Banco Compartamos SA, the largest Mexican lender to the working poor, is attracting investors from Templeton Asset Management to Gartmore Investment Management as loan growth accelerates and the company seeks to expand abroad.
Compartamos increased lending by more than 33 percent in each of the past four years, helping the company’s shares more than double in 2009. The stock will climb 20 percent by year-end as the bank that controls half of Mexico’s micro-finance loans boosts lending by as much as 25 percent, UBS AG said.
Gartmore and Templeton bought Compartamos shares in the past seven months as analysts projected Mexico’s economy will grow 3.8 percent this year, rebounding from a 6.5 percent contraction in 2009, according to data compiled by Bloomberg. Compartamos is looking to buy a company abroad and will begin offering savings accounts to a micro-finance market that may quadruple, Fernando Alvarez Toca, the company’s 37-year-old chief executive officer, said in a telephone interview from Mexico City last week.
“Compartamos is doing well because the lower-income sectors of society are under-banked,” said Christopher Palmer, who oversees $5 billion as chief of global emerging markets stocks for Gartmore in London. “This is a very attractive business globally.”
The bank offered loans that averaged 5,086 pesos ($416) last year to individuals ranging from taco vendors and garment sewers to door-to-door catalogue salesmen, the company said. Compartamos’s net income jumped to 1.49 billion pesos in 2009, a 33 percent increase from the previous year. Interest income in 2009 was 4.9 billion pesos, a 35 percent increase from a year earlier. Compartamos is scheduled to report first-quarter results after the close of trading today.
Accepting customer deposits would help reduce financing costs for the Mexico City-based company, which now gets its capital by selling local bonds and borrowing from larger banks, Palmer said.
Gartmore bought 68,800 shares, increasing its stake to 4.3 million shares, according to a Feb. 26 filing. Templeton, run by Mark Mobius, bought 2.9 million shares in the fourth quarter, a Dec. 31 filing shows. Templeton fund managers declined to comment, said Bill Weeks, a spokesman in New York.
Compartamos rose 1.2 percent to 70.57 pesos on the Mexican Stock Exchange at 4 p.m. New York time. The shares have risen 4.5 percent this year.
Compartamos will climb to 85 pesos by year-end, according to Tomas Lajous, an analyst with UBS in Mexico City, who rates the shares “buy.” The company will increase lending by as much as 25 percent annually in the next several years as more working poor seek loans, Lajous said.
Lending in Mexico will probably grow more than 10 percent overall this year, said Ignacio Deschamps, president of the Mexican Banking Association and chief executive officer of Grupo Financiero BBVA Bancomer SA, Mexico’s biggest bank by lending.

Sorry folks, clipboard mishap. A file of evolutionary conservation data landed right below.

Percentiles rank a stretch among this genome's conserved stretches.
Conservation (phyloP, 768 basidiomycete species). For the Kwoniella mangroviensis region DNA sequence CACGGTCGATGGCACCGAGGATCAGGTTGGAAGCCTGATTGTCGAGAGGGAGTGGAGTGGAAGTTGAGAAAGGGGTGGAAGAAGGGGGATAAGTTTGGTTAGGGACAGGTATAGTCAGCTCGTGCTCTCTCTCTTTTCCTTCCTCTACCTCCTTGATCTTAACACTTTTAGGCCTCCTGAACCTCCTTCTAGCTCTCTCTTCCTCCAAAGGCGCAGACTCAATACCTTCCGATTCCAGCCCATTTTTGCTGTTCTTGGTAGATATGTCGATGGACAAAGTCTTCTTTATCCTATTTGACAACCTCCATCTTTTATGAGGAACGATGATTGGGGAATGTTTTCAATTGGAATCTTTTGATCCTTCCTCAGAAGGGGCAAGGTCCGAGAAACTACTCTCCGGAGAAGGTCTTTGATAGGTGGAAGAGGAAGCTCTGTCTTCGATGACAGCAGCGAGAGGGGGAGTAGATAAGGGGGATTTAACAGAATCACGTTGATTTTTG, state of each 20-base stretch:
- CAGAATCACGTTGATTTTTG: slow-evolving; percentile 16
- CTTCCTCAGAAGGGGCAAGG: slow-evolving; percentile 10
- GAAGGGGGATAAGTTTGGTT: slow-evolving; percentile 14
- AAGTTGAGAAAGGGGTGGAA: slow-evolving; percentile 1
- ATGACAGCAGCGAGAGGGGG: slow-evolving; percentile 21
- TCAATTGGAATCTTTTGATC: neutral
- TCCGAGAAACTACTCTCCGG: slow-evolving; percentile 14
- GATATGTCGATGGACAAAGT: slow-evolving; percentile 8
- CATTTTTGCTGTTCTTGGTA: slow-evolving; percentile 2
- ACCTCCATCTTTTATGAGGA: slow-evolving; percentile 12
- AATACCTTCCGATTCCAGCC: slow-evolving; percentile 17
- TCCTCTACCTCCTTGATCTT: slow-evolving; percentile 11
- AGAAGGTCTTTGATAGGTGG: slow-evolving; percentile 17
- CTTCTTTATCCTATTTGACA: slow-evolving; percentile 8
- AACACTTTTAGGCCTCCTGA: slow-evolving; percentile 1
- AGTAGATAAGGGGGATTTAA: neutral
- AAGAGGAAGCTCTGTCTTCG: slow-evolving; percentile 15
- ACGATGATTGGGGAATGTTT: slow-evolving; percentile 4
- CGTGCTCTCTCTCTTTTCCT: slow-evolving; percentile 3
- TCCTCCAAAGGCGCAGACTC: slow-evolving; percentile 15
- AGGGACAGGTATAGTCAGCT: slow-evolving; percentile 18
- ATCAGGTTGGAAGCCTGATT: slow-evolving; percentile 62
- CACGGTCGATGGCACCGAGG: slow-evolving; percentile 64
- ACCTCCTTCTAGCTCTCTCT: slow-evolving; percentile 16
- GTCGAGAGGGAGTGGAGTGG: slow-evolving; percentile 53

Compartamos rallied 170 percent last year as the economy began to recover from the first global recession since World War II. The stock tumbled 47 percent in 2008 on concern the global financial crisis would restrict funding for the bank.
The gain for Compartamos this year compares to a 5.3 percent increase for Mexico’s benchmark Bolsa stock index. Compartamos fell 0.7 percent last week to 71.42 pesos. The company’s 2010 advance has trailed a 19 percent rally for Grupo Financiero Banorte SAB, Mexico’s second-largest lender by market value.
Compartamos’s doubling last year made the stock expensive relative to earnings prospects, said Alejandro Massuttier, who helps manage about $3.5 billion of equities and fixed-income securities at Compass Investments SA in Mexico City.
“We believe the price at which it’s trading is a bit expensive,” Massuttier said. “We’re waiting for a small adjustment to return to accumulate the stock more.”
The bank trades at 17.1 times analysts’ earnings estimates for this year, more expensive than Mexico’s Bolsa index, priced at 16.2 times projected earnings, and Banorte, which trades for 15.4 times earnings, according to weekly data compiled by Bloomberg.
Borrowers will be able to set up savings accounts with Compartamos this year, and the bank expects to expand deposits to non-loan customers, Alvarez Toca said in the April 14 interview. The company also is seeking to acquire a micro- finance bank abroad, he said.
“We’re actively looking at possibilities to acquire some institution that allows us to expand rapidly to another country and take our strategy to another country,” Alvarez Toca said.
Compartamos has 1.5 million loan customers out of an estimated 3 million people with micro loans, he said. The bank estimates there are about 9 million more potential micro-finance customers in Mexico.
The biggest limit to Compartamos’s potential growth is its ability to find, hire and train employees, Lajous said.
Standard & Poor’s raised Compartamos’s rating on its senior debt to mxAA from mxAA- on April 15. The rating increase “reflects Compartamos’s capacity to maintain a good financial profile” despite Mexico’s economic situation, S&P said.
Taking deposits could provide the bank with its own financing and help reduce funding costs, Palmer said.
“Lower-income people have a lot of mattress money,” Palmer said. “They will be a big source of deposits, and we already know the loan demand is there.”